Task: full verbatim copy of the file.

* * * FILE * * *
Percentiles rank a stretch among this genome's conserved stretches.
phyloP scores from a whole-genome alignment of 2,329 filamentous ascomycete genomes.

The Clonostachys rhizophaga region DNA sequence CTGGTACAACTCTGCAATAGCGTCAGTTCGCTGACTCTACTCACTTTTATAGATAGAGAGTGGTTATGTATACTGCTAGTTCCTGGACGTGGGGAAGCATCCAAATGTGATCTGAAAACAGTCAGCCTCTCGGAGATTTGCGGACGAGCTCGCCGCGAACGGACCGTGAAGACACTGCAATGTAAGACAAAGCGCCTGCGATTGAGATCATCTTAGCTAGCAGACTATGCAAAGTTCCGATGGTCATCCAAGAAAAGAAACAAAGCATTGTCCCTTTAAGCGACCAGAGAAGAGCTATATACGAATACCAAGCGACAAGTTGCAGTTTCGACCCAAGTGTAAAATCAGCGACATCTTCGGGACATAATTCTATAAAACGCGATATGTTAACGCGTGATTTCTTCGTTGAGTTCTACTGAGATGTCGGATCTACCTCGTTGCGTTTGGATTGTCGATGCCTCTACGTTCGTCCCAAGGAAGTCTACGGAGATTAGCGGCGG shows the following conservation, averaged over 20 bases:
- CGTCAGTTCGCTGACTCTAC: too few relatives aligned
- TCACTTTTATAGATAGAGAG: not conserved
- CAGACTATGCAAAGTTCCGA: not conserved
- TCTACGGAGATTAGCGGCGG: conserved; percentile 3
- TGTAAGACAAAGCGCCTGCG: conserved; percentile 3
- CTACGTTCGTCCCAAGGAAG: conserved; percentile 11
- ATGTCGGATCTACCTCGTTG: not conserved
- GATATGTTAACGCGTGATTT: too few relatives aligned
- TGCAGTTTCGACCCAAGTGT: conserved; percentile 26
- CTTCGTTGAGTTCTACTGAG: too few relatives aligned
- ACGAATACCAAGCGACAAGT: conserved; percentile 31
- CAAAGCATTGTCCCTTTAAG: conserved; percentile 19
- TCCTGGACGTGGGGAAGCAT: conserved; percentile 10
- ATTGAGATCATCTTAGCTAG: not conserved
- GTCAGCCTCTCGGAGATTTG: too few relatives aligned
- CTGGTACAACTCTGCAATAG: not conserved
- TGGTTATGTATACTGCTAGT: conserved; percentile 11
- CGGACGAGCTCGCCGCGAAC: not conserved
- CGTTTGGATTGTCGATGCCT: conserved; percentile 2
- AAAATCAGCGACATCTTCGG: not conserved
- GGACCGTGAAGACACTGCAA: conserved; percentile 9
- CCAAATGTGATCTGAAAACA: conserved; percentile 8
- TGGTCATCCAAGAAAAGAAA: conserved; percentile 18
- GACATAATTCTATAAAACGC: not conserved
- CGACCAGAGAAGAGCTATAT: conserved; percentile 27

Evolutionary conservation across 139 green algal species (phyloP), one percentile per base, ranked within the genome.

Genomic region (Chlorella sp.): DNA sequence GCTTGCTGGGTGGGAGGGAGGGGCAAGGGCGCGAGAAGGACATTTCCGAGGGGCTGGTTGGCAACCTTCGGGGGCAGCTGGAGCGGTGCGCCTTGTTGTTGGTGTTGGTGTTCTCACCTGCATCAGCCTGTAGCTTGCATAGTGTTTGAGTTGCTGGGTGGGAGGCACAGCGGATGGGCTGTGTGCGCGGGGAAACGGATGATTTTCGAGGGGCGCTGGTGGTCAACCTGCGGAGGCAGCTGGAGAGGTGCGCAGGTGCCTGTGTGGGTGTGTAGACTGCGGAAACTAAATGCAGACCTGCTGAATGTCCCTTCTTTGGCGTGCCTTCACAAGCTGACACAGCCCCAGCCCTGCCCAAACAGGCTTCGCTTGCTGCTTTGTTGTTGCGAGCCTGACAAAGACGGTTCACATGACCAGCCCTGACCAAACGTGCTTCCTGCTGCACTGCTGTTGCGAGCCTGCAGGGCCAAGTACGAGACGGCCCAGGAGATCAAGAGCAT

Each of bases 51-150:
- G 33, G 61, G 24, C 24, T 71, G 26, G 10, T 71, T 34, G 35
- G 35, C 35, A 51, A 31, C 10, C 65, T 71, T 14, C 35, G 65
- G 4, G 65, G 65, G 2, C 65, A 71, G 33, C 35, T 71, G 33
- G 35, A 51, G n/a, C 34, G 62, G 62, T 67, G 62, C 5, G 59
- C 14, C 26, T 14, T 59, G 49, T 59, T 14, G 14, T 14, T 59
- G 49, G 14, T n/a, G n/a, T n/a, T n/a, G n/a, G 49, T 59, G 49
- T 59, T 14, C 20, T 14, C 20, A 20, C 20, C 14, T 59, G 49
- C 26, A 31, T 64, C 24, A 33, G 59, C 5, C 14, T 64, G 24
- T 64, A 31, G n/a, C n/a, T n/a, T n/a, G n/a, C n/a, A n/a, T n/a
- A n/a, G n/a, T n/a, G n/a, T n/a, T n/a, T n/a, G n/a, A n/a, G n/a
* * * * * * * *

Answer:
Percentiles rank a stretch among this genome's conserved stretches.
phyloP scores from a whole-genome alignment of 2,329 filamentous ascomycete genomes.

The Clonostachys rhizophaga region DNA sequence CTGGTACAACTCTGCAATAGCGTCAGTTCGCTGACTCTACTCACTTTTATAGATAGAGAGTGGTTATGTATACTGCTAGTTCCTGGACGTGGGGAAGCATCCAAATGTGATCTGAAAACAGTCAGCCTCTCGGAGATTTGCGGACGAGCTCGCCGCGAACGGACCGTGAAGACACTGCAATGTAAGACAAAGCGCCTGCGATTGAGATCATCTTAGCTAGCAGACTATGCAAAGTTCCGATGGTCATCCAAGAAAAGAAACAAAGCATTGTCCCTTTAAGCGACCAGAGAAGAGCTATATACGAATACCAAGCGACAAGTTGCAGTTTCGACCCAAGTGTAAAATCAGCGACATCTTCGGGACATAATTCTATAAAACGCGATATGTTAACGCGTGATTTCTTCGTTGAGTTCTACTGAGATGTCGGATCTACCTCGTTGCGTTTGGATTGTCGATGCCTCTACGTTCGTCCCAAGGAAGTCTACGGAGATTAGCGGCGG shows the following conservation, averaged over 20 bases:
- CGTCAGTTCGCTGACTCTAC: too few relatives aligned
- TCACTTTTATAGATAGAGAG: not conserved
- CAGACTATGCAAAGTTCCGA: not conserved
- TCTACGGAGATTAGCGGCGG: conserved; percentile 3
- TGTAAGACAAAGCGCCTGCG: conserved; percentile 3
- CTACGTTCGTCCCAAGGAAG: conserved; percentile 11
- ATGTCGGATCTACCTCGTTG: not conserved
- GATATGTTAACGCGTGATTT: too few relatives aligned
- TGCAGTTTCGACCCAAGTGT: conserved; percentile 26
- CTTCGTTGAGTTCTACTGAG: too few relatives aligned
- ACGAATACCAAGCGACAAGT: conserved; percentile 31
- CAAAGCATTGTCCCTTTAAG: conserved; percentile 19
- TCCTGGACGTGGGGAAGCAT: conserved; percentile 10
- ATTGAGATCATCTTAGCTAG: not conserved
- GTCAGCCTCTCGGAGATTTG: too few relatives aligned
- CTGGTACAACTCTGCAATAG: not conserved
- TGGTTATGTATACTGCTAGT: conserved; percentile 11
- CGGACGAGCTCGCCGCGAAC: not conserved
- CGTTTGGATTGTCGATGCCT: conserved; percentile 2
- AAAATCAGCGACATCTTCGG: not conserved
- GGACCGTGAAGACACTGCAA: conserved; percentile 9
- CCAAATGTGATCTGAAAACA: conserved; percentile 8
- TGGTCATCCAAGAAAAGAAA: conserved; percentile 18
- GACATAATTCTATAAAACGC: not conserved
- CGACCAGAGAAGAGCTATAT: conserved; percentile 27

Evolutionary conservation across 139 green algal species (phyloP), one percentile per base, ranked within the genome.

Genomic region (Chlorella sp.): DNA sequence GCTTGCTGGGTGGGAGGGAGGGGCAAGGGCGCGAGAAGGACATTTCCGAGGGGCTGGTTGGCAACCTTCGGGGGCAGCTGGAGCGGTGCGCCTTGTTGTTGGTGTTGGTGTTCTCACCTGCATCAGCCTGTAGCTTGCATAGTGTTTGAGTTGCTGGGTGGGAGGCACAGCGGATGGGCTGTGTGCGCGGGGAAACGGATGATTTTCGAGGGGCGCTGGTGGTCAACCTGCGGAGGCAGCTGGAGAGGTGCGCAGGTGCCTGTGTGGGTGTGTAGACTGCGGAAACTAAATGCAGACCTGCTGAATGTCCCTTCTTTGGCGTGCCTTCACAAGCTGACACAGCCCCAGCCCTGCCCAAACAGGCTTCGCTTGCTGCTTTGTTGTTGCGAGCCTGACAAAGACGGTTCACATGACCAGCCCTGACCAAACGTGCTTCCTGCTGCACTGCTGTTGCGAGCCTGCAGGGCCAAGTACGAGACGGCCCAGGAGATCAAGAGCAT

Each of bases 51-150:
- G 33, G 61, G 24, C 24, T 71, G 26, G 10, T 71, T 34, G 35
- G 35, C 35, A 51, A 31, C 10, C 65, T 71, T 14, C 35, G 65
- G 4, G 65, G 65, G 2, C 65, A 71, G 33, C 35, T 71, G 33
- G 35, A 51, G n/a, C 34, G 62, G 62, T 67, G 62, C 5, G 59
- C 14, C 26, T 14, T 59, G 49, T 59, T 14, G 14, T 14, T 59
- G 49, G 14, T n/a, G n/a, T n/a, T n/a, G n/a, G 49, T 59, G 49
- T 59, T 14, C 20, T 14, C 20, A 20, C 20, C 14, T 59, G 49
- C 26, A 31, T 64, C 24, A 33, G 59, C 5, C 14, T 64, G 24
- T 64, A 31, G n/a, C n/a, T n/a, T n/a, G n/a, C n/a, A n/a, T n/a
- A n/a, G n/a, T n/a, G n/a, T n/a, T n/a, T n/a, G n/a, A n/a, G n/a